Abstract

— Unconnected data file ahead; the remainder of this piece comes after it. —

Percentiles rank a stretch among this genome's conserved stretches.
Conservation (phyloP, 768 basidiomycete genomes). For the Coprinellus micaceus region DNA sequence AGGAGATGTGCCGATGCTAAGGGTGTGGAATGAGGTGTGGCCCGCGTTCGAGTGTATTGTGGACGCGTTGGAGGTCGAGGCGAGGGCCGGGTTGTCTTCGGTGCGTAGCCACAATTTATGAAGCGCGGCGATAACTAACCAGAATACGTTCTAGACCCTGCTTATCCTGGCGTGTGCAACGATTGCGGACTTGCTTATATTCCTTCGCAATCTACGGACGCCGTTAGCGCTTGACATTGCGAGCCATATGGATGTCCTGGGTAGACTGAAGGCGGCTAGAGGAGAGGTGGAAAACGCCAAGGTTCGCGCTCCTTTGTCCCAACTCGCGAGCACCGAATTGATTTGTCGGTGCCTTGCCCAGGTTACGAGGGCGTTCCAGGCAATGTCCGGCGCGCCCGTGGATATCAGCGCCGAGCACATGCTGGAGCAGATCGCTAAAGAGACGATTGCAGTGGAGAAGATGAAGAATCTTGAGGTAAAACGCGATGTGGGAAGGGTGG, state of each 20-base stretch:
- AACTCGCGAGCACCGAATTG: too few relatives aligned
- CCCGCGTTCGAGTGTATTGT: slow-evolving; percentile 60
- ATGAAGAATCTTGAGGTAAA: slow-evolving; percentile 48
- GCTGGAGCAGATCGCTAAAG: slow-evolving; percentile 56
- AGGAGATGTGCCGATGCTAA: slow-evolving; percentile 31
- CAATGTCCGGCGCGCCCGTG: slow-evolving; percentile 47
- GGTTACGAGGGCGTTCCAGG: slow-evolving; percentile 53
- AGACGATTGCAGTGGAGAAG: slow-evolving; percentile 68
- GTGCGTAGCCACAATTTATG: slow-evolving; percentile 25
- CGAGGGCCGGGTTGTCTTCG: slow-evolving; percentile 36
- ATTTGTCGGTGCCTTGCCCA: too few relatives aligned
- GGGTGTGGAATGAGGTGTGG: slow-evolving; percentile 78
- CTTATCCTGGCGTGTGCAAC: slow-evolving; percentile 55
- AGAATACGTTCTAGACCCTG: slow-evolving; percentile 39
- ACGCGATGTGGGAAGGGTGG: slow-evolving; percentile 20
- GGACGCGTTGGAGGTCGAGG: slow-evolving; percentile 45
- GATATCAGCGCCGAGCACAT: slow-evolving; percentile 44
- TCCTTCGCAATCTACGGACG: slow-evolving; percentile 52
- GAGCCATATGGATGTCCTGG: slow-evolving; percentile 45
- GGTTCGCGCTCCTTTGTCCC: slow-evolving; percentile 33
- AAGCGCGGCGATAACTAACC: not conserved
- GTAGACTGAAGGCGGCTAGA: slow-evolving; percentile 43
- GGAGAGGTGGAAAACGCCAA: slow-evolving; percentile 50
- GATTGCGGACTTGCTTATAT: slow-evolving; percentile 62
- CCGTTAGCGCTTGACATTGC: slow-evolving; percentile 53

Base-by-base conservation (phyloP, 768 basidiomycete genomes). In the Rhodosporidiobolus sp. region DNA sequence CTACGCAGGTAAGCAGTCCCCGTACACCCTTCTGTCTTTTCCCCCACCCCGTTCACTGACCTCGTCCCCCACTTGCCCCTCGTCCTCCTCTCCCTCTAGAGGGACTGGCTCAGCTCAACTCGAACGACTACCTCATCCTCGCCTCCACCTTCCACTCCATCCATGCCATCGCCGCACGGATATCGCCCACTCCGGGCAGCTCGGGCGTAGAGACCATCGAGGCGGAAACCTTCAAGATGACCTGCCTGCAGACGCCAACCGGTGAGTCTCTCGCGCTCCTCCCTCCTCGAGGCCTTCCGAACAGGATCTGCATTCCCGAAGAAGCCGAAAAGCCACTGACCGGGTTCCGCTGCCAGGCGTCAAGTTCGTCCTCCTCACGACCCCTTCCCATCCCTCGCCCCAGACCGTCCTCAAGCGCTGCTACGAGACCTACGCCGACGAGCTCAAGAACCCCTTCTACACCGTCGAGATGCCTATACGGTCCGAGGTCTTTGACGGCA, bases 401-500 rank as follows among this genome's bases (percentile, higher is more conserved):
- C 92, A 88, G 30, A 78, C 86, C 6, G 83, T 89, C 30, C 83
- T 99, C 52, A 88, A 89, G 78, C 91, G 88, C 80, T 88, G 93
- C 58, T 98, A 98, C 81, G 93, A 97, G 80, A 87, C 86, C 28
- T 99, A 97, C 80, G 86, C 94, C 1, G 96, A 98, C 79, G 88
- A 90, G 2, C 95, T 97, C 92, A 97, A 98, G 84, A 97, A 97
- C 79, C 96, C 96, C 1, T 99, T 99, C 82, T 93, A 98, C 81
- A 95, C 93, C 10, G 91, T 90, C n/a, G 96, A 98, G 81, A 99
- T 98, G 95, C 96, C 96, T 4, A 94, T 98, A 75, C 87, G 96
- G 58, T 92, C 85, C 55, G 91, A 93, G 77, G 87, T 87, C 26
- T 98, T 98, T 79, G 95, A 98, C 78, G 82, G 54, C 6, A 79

A deformed block of silt incorporated in a push moraine of the Lignite Creek drift of the Nenana River valley in central Alaska contains the 10 cm thick Stampede tephra. The silt block and tephra are folded, sheared, and cut by multiple fault planes and appear to have been entrained by a glacier and deformed by glaciotectonic processes while frozen. The Stampede tephra is also found in a paleosol preserved within a sequence of eolian sediments near the Tanana River some 175 km to the northeast, allowing direct tephrochronologic correlations between the depositional record of Quaternary glaciations in the Alaska Range and eolian sediments in unglaciated central Alaska. The Lignite Creek drift predates deposits of the late Wisconsin Riley Creek and penultimate Healy glaciations but postdates the Stampede tephra, indicating that it dates to the middle Quaternary, and is not part of the Tertiary Nenana Gravel Formation.

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